Larry Hand

August 27, 2016

ROME, ITALY — Individuals who are 65 years old and older can help to reduce their risk of cardiovascular death and heart attack by maintaining or beginning moderate physical activity, according to new research presented at the European Society of Cardiology (ESC) 2016 Congress[1].

"If you practice moderate exercise, you're bracing for reducing heart events by 31%," Dr Riitta Liisa Antikainen (University of Oulu, Finland) said during a news conference on August 27, 2016. The potential reduction is greater than 50% for cardiovascular death, she said.

Leisure exercise seems to have cardiovascular benefits widely across different groups. Earlier this year, researchers led by Dr Andrea K Chomistek (Indiana University Bloomington School of Public Health) published a study showing that moderate physical activity led to lower risk of incident coronary heart disease (CHD) in younger women aged 20 to 44. Brisk walking for 2.5 or more hours per week resulted in a 35% risk reduction for CHD compared with women who reported no walking.

Dr Riitta Liisa Antikainen

Antikainen and colleagues conducted a study of almost 2500 adults 65 to 74 years old enrolled in the National FINRISK Study between 1997 and 2007. They assessed the association between leisure-time physical activity and cardiovascular disease risk and mortality by administering questionnaires on health behaviors as well as collecting clinical measurements such as blood pressure and weight and height, plus lab measurements including cholesterol.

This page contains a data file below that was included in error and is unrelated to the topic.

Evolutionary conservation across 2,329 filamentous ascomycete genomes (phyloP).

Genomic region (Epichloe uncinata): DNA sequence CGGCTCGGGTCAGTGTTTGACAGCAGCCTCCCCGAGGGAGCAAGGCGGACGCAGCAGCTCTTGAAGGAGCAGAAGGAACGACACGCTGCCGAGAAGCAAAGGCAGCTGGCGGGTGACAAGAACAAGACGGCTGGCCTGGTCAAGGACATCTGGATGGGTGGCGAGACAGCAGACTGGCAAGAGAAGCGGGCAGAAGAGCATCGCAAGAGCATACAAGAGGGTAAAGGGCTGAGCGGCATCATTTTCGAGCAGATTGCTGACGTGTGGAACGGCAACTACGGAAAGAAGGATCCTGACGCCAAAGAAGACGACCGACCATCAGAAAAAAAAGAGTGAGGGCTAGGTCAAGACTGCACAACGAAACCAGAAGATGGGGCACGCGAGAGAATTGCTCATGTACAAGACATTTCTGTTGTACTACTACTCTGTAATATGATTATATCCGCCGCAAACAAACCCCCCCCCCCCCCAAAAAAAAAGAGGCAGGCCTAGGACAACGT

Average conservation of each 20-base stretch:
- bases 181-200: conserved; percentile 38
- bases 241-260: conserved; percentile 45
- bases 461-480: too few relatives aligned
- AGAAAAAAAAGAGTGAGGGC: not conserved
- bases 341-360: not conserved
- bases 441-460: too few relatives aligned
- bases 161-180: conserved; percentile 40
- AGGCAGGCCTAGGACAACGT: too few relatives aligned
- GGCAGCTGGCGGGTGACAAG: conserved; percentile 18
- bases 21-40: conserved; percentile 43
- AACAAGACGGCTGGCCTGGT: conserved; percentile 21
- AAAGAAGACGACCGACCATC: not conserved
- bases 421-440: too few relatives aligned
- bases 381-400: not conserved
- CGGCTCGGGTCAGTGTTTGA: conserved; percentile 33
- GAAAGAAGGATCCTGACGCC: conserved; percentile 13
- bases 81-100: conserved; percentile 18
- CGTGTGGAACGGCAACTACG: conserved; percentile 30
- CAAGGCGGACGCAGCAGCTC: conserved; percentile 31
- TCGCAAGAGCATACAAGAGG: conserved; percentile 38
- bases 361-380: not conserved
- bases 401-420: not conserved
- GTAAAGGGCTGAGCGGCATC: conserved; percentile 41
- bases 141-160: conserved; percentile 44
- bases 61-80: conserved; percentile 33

Of 2456 men and women enrolled, 197 died from CVD causes and 416 experienced a first CVD event during a mean follow-up of 11.8 years.

The researchers classified low physical activity as reading, watching television, or doing housework; moderate physical activity as walking, cycling, or other light exercise; and high physical activity as recreational sports or intense training.

They found that maintaining moderate physical activity reduced the risk of experiencing an acute cardiovascular event by more than 30% and cardiovascular death by more than 50%. Higher physical activity levels led to higher reductions, the researcher said.

The study was funded by the National Institute for Health and Welfare (THL), Finland, and supported by a grant from the Finnish Foundation for Cardiovascular Research. The authors report no relevant financial interests.

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